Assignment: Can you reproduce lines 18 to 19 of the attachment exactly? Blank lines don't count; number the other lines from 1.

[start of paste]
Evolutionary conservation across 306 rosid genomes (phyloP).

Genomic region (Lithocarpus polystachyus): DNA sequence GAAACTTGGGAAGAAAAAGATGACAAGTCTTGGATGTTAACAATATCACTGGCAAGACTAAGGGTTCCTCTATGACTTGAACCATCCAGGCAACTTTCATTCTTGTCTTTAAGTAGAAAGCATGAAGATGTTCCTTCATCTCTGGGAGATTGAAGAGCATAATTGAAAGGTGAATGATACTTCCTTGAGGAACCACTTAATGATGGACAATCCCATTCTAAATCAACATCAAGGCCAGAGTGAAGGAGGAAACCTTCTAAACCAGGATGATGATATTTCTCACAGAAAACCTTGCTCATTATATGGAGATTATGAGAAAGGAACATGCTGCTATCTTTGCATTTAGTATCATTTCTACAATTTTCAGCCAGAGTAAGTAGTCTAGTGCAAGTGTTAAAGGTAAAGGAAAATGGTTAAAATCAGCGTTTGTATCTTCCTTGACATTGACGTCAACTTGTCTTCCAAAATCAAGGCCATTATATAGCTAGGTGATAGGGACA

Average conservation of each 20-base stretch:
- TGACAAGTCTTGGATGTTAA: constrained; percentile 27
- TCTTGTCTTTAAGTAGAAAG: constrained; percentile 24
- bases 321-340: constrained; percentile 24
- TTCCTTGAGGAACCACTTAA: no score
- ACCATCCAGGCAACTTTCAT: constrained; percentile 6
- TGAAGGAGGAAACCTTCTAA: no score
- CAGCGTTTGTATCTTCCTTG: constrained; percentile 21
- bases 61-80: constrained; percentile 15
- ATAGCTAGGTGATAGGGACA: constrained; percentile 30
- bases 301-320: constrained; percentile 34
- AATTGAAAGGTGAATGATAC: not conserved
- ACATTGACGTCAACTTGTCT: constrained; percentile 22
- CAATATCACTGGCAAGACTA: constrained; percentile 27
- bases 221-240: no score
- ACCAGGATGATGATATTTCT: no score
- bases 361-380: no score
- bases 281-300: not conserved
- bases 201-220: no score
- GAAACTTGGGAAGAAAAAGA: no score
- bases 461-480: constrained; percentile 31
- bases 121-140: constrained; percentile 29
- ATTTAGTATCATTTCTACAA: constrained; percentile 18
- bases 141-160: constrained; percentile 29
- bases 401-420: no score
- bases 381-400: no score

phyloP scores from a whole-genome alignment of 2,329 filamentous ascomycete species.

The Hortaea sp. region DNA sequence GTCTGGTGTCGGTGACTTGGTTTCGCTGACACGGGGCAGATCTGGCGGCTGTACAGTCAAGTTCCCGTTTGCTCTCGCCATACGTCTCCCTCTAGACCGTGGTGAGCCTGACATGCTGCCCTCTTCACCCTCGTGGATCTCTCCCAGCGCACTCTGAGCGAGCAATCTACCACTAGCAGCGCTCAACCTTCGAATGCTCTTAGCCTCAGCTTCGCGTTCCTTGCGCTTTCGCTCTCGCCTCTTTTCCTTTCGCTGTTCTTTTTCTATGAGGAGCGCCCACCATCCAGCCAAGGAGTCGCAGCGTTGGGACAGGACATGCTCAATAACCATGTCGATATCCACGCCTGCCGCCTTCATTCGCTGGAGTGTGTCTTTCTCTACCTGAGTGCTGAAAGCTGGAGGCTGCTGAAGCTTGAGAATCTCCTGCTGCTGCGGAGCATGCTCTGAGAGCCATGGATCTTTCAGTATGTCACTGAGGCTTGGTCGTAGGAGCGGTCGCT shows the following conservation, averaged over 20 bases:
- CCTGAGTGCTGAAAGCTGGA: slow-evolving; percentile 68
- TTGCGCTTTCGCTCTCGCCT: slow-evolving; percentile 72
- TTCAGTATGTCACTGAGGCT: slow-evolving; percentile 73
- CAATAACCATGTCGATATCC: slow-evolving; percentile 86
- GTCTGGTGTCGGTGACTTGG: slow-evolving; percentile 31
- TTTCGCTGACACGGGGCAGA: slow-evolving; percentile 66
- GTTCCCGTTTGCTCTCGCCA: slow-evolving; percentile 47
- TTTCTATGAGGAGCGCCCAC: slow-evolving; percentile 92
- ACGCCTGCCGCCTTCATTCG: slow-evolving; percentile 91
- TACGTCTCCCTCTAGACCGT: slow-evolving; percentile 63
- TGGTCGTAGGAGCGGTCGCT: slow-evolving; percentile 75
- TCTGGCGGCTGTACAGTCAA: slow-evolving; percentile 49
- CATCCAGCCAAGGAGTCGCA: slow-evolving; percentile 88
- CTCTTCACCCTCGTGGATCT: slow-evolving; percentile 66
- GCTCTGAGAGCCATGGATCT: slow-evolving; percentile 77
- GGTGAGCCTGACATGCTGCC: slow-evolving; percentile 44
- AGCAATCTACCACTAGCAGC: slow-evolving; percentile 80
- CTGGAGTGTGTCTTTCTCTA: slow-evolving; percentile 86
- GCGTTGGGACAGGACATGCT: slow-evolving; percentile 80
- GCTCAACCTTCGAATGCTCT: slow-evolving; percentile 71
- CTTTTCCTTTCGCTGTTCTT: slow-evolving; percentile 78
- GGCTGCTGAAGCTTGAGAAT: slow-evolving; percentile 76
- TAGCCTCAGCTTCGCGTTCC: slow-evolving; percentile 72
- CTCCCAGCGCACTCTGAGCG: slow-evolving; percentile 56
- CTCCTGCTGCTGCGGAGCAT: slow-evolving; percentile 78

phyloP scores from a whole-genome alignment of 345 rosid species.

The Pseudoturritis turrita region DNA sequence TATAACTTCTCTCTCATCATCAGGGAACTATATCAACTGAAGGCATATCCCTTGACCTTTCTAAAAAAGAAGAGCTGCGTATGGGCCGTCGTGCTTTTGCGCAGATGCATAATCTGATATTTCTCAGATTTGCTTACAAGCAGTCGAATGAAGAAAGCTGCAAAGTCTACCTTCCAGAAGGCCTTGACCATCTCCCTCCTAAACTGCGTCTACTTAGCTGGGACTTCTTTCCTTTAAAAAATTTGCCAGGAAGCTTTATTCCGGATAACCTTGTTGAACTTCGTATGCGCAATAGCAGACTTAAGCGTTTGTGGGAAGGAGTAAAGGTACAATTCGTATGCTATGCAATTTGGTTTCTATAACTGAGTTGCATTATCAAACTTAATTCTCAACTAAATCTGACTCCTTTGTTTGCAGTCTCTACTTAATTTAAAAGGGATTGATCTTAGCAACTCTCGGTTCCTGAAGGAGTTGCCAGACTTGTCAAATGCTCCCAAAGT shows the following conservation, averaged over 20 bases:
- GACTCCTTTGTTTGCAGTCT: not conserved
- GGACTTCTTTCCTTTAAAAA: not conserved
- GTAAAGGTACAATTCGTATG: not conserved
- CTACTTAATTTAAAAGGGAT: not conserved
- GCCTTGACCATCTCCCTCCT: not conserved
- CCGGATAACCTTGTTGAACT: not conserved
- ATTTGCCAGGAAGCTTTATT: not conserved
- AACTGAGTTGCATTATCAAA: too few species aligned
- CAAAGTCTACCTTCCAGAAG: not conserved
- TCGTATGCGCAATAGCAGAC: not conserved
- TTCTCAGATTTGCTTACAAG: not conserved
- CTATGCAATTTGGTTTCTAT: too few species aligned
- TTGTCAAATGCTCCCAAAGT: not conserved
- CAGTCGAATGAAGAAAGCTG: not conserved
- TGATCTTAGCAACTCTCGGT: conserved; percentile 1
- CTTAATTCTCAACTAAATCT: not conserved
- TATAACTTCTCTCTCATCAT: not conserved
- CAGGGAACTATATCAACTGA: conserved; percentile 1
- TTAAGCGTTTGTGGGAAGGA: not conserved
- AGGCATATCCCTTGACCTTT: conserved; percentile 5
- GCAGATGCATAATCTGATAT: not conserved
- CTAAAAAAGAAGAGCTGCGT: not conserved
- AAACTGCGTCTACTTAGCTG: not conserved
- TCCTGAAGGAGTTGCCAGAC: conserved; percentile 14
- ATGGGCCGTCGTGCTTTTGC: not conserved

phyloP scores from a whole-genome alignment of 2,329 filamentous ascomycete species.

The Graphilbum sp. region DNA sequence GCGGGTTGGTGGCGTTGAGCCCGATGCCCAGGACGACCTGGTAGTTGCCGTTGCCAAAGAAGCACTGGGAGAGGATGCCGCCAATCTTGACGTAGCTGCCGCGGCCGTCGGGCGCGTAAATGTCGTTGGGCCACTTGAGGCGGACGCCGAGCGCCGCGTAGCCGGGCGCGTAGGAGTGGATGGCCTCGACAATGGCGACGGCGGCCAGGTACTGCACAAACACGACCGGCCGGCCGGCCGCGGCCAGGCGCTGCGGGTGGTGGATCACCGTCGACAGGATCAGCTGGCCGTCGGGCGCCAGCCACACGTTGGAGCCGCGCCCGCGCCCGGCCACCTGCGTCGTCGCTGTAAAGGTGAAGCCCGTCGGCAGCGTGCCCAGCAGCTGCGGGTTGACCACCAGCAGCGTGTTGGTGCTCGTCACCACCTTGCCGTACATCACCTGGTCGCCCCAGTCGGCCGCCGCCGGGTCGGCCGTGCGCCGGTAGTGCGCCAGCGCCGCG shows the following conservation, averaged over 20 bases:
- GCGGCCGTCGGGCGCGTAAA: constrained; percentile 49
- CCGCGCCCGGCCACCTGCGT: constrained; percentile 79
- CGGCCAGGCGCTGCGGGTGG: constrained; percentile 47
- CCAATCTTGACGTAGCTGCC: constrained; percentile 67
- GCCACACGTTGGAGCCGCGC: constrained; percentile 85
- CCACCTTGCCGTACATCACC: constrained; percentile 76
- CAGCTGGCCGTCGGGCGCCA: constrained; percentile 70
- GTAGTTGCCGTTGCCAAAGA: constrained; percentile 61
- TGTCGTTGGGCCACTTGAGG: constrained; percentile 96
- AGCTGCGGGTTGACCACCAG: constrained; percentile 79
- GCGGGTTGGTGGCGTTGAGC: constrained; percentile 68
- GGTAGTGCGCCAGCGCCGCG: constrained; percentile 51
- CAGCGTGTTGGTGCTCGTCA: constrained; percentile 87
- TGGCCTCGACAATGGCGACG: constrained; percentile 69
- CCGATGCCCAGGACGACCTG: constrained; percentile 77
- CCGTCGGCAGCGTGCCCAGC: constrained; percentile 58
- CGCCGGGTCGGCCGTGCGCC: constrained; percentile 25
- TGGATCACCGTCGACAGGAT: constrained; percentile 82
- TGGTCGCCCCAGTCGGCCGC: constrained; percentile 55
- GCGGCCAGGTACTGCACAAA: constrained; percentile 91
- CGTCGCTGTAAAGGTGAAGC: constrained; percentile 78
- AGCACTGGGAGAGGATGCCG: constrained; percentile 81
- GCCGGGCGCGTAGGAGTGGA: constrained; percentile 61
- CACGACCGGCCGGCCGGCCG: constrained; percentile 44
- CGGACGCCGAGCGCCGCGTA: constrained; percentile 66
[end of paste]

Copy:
- ACCAGGATGATGATATTTCT: no score
- bases 361-380: no score